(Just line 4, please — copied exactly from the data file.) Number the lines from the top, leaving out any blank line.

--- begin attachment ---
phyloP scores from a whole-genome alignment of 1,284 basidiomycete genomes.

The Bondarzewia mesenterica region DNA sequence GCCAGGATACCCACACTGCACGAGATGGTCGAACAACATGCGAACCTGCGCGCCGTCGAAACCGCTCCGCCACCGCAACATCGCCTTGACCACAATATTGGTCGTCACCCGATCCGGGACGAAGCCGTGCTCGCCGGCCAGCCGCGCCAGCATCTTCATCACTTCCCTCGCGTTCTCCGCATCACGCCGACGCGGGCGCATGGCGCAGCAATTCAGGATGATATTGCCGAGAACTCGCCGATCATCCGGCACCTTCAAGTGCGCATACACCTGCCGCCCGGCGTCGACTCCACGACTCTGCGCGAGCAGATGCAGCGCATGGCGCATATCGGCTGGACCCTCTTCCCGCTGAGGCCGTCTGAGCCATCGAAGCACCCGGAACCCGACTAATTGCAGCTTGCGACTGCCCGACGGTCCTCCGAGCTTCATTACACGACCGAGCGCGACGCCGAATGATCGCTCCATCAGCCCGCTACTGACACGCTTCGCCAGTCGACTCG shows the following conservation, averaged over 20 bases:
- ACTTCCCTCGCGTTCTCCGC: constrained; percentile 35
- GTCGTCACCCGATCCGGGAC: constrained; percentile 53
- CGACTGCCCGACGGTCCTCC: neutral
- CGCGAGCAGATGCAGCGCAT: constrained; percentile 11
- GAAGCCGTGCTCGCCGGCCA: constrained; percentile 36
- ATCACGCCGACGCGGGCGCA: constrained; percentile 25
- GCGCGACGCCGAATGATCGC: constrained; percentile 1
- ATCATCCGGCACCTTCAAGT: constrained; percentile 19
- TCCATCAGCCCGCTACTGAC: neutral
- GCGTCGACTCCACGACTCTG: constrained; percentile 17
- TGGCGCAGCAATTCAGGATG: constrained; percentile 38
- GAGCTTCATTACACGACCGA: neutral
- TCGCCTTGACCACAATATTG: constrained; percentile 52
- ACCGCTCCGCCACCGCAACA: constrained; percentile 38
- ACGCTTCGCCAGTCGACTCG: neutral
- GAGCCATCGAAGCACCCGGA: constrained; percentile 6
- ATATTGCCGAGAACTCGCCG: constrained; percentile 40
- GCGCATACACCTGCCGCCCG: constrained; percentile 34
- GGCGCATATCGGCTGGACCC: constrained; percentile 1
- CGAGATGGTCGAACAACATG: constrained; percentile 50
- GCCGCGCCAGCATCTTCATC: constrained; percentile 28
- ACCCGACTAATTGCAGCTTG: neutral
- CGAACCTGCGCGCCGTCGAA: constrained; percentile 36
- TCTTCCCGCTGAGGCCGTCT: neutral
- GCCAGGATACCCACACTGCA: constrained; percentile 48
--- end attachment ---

- GTCGTCACCCGATCCGGGAC: constrained; percentile 53